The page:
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I work in the software industry in India. My coworker keeps suggesting to change the work I did. This happens 3-4 times per week.

For example, my tech lead instructed me to build a contact form, and he has allocated time for it. My coworker suggests that I add a Captcha as well. This will take more time that has not been accounted for. Besides, if a Captcha were necessary, the tech lead would have told me.

I want to tell the coworker "you mind your own business", in a manner which is not 100% polite, but it should not sound so rude either. He should get the message that I really, really don't like such interference.

  • I know this is an old question, but were you successful in resolving this problem? One idea that hasn't been mentioned so far is to ask him to put it in an issue tracker for the Tech lead to review. I don't know if you use an issue tracker, but if you don't, you definitely should. For me, if it's not in the issue tracker or not in our online project management tool, and if it hasn't been assigned to me by my manager, then I do not get the credit for that work. – Stephan Branczyk Oct 25 '17 at 8:20

11 Answers 11

40

Just be honest about what's going on.

Sorry, but I don't decide what to build. Tech lead does. Please take any suggestions to them.

If he keeps up, emphasize the point further:

I've already told you, I don't decide what is built. Raising suggestions with me is pointless. Take it to tech lead.

Or maybe even:

Please stop wasting my time with suggestions. They should go to Tech lead.

If even that doesn't help, you need to raise it with your boss as a distraction from your job. At that point, I don't think anything is going to stop the interruptions.

However, I feel it's important to at least point out that reacting in this way very likely has a negative impact on how you are being perceived by your colleagues, possibly including your lead and/or boss. Developers who only do what they are told and show no initiative whatsoever are generally not the most appreciated type.

  • 9
    The last paragraph is important – Joe S Jul 24 '17 at 11:59
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    The last paragraph is very important. The last thing I want as a technical leader is a load of drones writing code who expect me to make every little decision. "Hey tech lead, I notice we're not using a captcha here. I reckon I could knock one up in <some amount of time>. What do you think about that?" is what I want to hear, not that you wouldn't even consider a reasonable suggestion from another developer. – Philip Kendall Jul 24 '17 at 19:22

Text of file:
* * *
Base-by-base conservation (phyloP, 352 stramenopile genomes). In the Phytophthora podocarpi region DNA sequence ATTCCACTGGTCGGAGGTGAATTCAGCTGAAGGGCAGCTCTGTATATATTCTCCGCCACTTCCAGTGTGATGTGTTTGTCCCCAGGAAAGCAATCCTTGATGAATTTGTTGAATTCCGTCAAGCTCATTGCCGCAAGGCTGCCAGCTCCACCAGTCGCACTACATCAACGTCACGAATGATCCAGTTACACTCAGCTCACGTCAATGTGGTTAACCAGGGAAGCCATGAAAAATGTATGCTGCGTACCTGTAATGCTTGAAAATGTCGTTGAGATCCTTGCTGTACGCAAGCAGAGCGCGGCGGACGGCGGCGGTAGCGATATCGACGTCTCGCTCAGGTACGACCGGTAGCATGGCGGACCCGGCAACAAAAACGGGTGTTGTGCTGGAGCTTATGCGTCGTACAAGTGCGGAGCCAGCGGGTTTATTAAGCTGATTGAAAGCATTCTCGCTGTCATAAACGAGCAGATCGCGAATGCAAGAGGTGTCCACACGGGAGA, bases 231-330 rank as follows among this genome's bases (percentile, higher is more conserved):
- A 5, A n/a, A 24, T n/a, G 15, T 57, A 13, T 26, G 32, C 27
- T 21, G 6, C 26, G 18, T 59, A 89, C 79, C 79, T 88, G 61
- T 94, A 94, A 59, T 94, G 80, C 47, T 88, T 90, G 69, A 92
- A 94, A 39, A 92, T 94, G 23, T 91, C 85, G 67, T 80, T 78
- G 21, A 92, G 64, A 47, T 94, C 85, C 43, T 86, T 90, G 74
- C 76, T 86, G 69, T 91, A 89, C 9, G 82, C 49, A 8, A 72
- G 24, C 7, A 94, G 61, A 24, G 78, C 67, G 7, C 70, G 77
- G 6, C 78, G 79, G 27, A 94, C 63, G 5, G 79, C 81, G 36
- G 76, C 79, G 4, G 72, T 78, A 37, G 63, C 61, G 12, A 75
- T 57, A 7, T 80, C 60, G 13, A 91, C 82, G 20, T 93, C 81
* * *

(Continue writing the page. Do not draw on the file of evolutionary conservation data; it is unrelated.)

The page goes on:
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    I did with "Sorry, but I don't decide what to build. Tech lead does. Please take any suggestions to them.". And not extracty it. But I think it will work and I added I am allocated just to do this task. And there is time problem and I think he understand it also. Thanks – I am the Most Stupid Person Jul 25 '17 at 3:38
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    I suspect that most of the colleague's suggestions are not regarding the "what" to build but "how" to build it. – colbin8r Aug 14 '17 at 14:59
  • About your last paragraph: I agree that the (boss's) perception of showing initiative is important. I just don't think that carrying out "orders" from the nosy coworker shows a lot of initiative. Or that, on the other hand, the boss would appreciate it if OP's work suddenly took twice as long because they "have to" include all the extra features that the coworker thinks up. To show initiative, they'd have to use their own judgement, not the coworkers. – AllTheKingsHorses Aug 21 '17 at 7:32
14

Thanks for your input. I'll keep that in mind.

Edit: I like this, because it's to the point, and it can be dismissive whilst not offensive. If the suggestions from your co-worker are valid, consider them. if they're not, ignore them. Just because someone offers you advice, it doesn't mean you have to accept nor act on it.

  • Perhaps that's the message the OP should consider instead but that's not what's being asked. – Lilienthal Jul 24 '17 at 11:18
  • @fubar I have tried saying similar things, but he is not stopped. – I am the Most Stupid Person Jul 24 '17 at 11:29